Samsung and Apple’s ongoing legal feud saw a Californian court throw out the Cupertino firm’s motion for an injunction against the retail of Samsung goods. The San Jose ruling is indicative of a possible turning of the tides in favour of the Korean manufacturer, as a series of court reversals and appeals call into question Apple's initial claims of patent infringement.
There was more legal drama to report on between the two technology monoliths, however, as Samsung decided to actually drop its European injunction requests against Apple. Citing a desire to “protect consumer choice,” the purveyor of all things Galaxy withdrew its sales ban requests against Apple in the UK, Germany, France, Italy and the Netherlands. This should not be taken as a sign of pacifism from Samsung, as the Korean firm also asserted that it would persist in other litigation efforts against its US competitor.
Hybrid is the name of the game when it comes to Windows 8-optimised hardware, and Lenovo is leading the charge with its tablet- and Ultrabook-convertibles. Joel Santo Domingo took one of those devices, the Lenovo ThinkPad Twist, for a spin to find out just how it measures up. The Ultrabook, which he describes as a thinner version of the Lenovo ThinkPad X230t, excels at some things (its keyboard, familiar layout, screen quality), yet is middling at others (battery life, weight, five-point touch). It's ultimately a machine "produced with those people who want to make extensive use of the touch functions in Windows 8 in mind," he found. Follow the link for more details about the ThinkPad Twist's design, features and performance.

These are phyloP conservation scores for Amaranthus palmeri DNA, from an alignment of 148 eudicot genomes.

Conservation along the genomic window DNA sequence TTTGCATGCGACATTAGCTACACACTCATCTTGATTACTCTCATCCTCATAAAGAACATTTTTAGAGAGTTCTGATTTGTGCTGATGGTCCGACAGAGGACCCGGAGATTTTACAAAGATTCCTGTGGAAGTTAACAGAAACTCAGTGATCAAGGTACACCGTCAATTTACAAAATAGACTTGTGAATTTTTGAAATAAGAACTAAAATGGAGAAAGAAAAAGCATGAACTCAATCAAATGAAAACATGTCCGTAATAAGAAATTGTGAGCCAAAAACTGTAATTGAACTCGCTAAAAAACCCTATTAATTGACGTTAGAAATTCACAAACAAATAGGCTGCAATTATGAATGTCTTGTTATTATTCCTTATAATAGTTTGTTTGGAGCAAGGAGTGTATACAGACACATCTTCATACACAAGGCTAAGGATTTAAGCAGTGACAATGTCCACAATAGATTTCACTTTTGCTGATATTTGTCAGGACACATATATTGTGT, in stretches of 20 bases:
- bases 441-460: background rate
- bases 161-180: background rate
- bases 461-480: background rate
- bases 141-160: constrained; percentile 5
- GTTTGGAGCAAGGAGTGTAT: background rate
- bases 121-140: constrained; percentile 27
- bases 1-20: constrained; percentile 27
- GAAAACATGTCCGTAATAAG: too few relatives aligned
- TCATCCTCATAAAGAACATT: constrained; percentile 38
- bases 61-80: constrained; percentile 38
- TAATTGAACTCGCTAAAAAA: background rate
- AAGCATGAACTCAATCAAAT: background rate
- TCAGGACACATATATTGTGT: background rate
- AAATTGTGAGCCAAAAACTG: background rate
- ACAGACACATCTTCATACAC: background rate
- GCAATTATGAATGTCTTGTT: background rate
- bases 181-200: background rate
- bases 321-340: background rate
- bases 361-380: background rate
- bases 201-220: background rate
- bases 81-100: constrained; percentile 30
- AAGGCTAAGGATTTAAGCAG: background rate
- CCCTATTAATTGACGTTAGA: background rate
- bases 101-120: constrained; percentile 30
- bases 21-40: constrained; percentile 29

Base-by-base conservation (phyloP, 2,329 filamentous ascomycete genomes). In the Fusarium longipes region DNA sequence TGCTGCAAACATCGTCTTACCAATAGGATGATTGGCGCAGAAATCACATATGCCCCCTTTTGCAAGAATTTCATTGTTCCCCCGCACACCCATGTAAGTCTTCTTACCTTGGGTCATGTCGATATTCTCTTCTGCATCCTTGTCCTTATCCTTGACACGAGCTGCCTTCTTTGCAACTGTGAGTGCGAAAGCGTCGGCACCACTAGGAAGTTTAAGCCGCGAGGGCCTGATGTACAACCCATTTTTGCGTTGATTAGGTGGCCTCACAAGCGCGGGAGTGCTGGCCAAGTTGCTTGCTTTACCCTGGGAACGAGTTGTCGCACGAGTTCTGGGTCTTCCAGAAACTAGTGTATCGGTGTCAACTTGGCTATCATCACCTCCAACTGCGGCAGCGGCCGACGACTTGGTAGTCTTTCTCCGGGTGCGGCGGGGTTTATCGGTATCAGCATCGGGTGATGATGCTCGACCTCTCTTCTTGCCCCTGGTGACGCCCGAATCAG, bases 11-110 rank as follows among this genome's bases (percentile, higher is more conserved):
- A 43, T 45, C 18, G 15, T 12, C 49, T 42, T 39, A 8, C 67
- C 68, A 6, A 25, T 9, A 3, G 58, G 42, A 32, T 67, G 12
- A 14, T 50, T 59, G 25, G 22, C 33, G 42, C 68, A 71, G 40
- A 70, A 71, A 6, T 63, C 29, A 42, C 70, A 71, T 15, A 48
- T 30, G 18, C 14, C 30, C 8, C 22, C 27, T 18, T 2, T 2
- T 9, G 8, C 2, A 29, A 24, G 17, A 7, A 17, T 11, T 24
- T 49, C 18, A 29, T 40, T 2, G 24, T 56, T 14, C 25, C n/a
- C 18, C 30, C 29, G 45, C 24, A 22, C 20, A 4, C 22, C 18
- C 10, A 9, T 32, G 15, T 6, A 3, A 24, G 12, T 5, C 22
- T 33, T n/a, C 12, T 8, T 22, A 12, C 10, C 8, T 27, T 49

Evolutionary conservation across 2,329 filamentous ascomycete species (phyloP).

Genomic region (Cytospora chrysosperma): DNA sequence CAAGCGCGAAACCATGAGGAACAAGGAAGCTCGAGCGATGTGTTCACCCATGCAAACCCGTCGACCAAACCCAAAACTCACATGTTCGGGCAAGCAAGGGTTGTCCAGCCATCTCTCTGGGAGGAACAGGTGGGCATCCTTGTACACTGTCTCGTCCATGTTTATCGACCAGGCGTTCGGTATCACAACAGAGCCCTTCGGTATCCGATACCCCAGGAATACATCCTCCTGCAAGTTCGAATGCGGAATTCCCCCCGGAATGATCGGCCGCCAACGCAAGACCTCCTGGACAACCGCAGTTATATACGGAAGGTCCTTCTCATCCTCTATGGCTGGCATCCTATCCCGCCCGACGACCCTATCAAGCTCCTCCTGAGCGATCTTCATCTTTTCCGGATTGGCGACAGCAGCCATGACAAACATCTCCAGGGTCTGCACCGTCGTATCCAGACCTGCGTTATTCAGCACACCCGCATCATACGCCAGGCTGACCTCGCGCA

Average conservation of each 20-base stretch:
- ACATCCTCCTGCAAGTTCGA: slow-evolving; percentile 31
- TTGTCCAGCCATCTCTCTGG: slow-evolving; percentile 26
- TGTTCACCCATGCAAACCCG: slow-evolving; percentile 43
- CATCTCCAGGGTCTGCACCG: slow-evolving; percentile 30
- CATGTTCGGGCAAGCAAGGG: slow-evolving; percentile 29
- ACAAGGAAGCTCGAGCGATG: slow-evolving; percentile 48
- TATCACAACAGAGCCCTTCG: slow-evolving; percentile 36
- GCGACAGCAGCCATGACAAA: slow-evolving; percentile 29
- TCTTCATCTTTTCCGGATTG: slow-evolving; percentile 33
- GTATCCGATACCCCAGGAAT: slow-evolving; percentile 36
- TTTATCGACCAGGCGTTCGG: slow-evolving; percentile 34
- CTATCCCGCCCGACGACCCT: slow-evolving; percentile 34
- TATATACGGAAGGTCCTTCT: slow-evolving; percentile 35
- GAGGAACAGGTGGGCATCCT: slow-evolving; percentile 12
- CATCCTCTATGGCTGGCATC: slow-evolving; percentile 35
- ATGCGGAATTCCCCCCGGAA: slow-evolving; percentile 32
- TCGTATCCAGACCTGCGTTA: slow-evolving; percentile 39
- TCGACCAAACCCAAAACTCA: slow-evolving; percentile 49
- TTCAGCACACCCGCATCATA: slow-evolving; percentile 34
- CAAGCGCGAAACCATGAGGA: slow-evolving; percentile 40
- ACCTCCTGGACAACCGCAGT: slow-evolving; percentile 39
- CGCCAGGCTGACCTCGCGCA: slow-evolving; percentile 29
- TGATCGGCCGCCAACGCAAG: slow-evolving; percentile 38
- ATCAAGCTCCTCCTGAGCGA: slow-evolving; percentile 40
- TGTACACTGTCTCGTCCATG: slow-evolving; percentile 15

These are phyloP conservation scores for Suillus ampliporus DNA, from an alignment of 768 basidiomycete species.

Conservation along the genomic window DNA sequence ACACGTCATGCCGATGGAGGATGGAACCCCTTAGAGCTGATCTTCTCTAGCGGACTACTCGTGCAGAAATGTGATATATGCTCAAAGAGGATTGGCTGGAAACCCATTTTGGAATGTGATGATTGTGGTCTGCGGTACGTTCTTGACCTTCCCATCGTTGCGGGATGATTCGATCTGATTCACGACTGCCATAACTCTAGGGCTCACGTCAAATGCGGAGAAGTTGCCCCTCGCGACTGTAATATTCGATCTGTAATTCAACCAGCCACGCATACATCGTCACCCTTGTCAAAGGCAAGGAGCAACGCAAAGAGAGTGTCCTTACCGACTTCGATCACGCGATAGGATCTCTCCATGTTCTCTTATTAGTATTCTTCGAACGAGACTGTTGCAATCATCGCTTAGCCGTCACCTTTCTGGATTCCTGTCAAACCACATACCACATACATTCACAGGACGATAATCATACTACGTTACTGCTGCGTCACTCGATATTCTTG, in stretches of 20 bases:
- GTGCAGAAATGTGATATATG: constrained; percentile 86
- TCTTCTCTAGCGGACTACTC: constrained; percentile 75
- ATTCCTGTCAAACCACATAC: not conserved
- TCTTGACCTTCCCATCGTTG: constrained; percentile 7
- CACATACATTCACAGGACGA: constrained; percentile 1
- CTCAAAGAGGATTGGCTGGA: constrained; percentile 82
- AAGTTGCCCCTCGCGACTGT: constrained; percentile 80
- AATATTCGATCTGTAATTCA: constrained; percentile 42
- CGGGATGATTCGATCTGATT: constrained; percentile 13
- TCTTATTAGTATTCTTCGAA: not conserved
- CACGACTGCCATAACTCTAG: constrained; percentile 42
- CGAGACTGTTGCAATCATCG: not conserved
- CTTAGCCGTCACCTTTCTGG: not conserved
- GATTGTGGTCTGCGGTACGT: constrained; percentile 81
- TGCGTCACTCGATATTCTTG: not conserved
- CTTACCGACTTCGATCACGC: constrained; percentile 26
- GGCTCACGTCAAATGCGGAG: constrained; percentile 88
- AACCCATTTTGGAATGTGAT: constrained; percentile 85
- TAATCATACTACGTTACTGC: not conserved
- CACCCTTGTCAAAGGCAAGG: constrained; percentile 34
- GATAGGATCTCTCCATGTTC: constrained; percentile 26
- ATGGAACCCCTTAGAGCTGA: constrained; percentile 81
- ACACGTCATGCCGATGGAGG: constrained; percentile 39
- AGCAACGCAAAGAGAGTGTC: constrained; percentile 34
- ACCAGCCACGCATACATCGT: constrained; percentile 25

Lastly, computing has made huge strides in the last few years, but one innovation that is still a work in progress is the ability to get our computers to think cognitively. In its annual Next 5 in 5 list, tech giant IBM contended that we're now on the verge of entering an "era of cognitive computing" that will include "machines that can help us think" and be able to handle right-brained activities, like sensing. Accordingly, this annum's "5 in 5" focuses on how computers will come to mimic and in many instances alter the human senses in the near future, with IBM predicting a number of radical developments in the coming years. What are they? Click on to glimpse the future.